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Recruitment Intervention Strategies

Reasonable Accommodations [2.2.2.c.1b2]

Reasonable accommodations are modifications or adjustments to the job, work environment, or the way things are usually done that enable qualified people with disabilities to enjoy an equal employment opportunity. Broad categories of accommodations include changes to the job application process, changes that enable an employee with a disability to perform the essential functions of a job, and changes that enable an employee with a disability to enjoy equal benefits and privileges of employment (e.g., access to training). Reasonable accommodation may include:
  • Making existing facilities used by employees readily accessible to and usable by persons with disabilities.
  • Job restructuring or modifying work schedules (e.g., flextime).
  • Acquiring or modifying equipment or devices.
  • Adjusting or modifying examinations, training materials, or policies.
  • Providing qualified readers or interpreters.
Reasonable accommodations do not include:
  • Eliminating a primary job responsibility.
  • Lowering production standards that apply to all employees.
  • Providing personal items, such as wheelchairs, eyeglasses, or hearing aids.
  • Excusing violations of a uniformly applied conduct rule (e.g., an employer never has to tolerate or excuse violence, threats of violence, or stealing or destruction of property).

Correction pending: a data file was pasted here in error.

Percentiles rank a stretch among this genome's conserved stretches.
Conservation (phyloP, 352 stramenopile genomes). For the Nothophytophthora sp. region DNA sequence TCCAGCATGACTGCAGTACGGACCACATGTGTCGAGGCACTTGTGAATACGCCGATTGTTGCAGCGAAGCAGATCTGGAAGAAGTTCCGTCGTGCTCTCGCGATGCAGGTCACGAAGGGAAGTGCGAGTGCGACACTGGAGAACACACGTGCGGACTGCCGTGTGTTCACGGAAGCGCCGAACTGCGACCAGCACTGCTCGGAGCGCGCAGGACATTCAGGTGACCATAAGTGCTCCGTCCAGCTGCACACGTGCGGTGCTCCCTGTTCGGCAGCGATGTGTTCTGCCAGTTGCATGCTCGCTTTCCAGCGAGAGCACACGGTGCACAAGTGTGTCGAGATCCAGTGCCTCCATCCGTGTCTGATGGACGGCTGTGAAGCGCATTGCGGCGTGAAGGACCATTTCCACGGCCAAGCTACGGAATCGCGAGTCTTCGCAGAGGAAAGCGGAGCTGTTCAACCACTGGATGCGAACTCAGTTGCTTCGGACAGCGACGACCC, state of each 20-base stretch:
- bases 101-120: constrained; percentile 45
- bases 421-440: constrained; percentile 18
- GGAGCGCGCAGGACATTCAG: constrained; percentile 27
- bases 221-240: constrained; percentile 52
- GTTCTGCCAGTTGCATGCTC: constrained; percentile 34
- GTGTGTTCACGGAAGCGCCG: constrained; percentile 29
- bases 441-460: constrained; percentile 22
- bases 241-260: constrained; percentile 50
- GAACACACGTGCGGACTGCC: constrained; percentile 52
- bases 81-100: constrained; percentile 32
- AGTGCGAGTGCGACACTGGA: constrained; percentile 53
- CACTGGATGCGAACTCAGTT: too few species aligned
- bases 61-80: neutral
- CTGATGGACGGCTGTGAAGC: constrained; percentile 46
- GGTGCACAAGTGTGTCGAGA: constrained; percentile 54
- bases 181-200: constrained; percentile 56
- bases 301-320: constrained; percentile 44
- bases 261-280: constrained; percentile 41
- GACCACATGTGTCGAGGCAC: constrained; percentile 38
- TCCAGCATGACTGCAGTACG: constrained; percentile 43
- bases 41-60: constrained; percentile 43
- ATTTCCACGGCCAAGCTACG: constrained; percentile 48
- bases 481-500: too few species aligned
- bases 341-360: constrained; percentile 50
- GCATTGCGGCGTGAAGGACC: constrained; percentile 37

An employer is required to make a reasonable accommodation to the known disability of a qualified applicant or employee if it would not impose an "undue hardship" on the operation of the employer's business. Undue hardship is defined as an action requiring significant difficulty or expense when considered in light of factors such as an employer's size, financial resources, and the nature and structure of its operation. The average job accommodation costs less than $500, and most employers report benefits in excess of $5000[1]. The full text of the ADA legislation is available.
A checklist on best practices in recruitment, pre-employment screening, testing, and orientation related to hiring people with disabilities was developed by the Cornell University School of Industrial and Labor Relations, Employment and Disability Institute (funded by the Department of Education).

[1] Reference: Interview with Bill Kiernan. WorkTech Solutions News, Fall 2001; Special Edition of the New England Council Network Newsletter, Boston: Institute for Community Inclusion. Pp 3-5.

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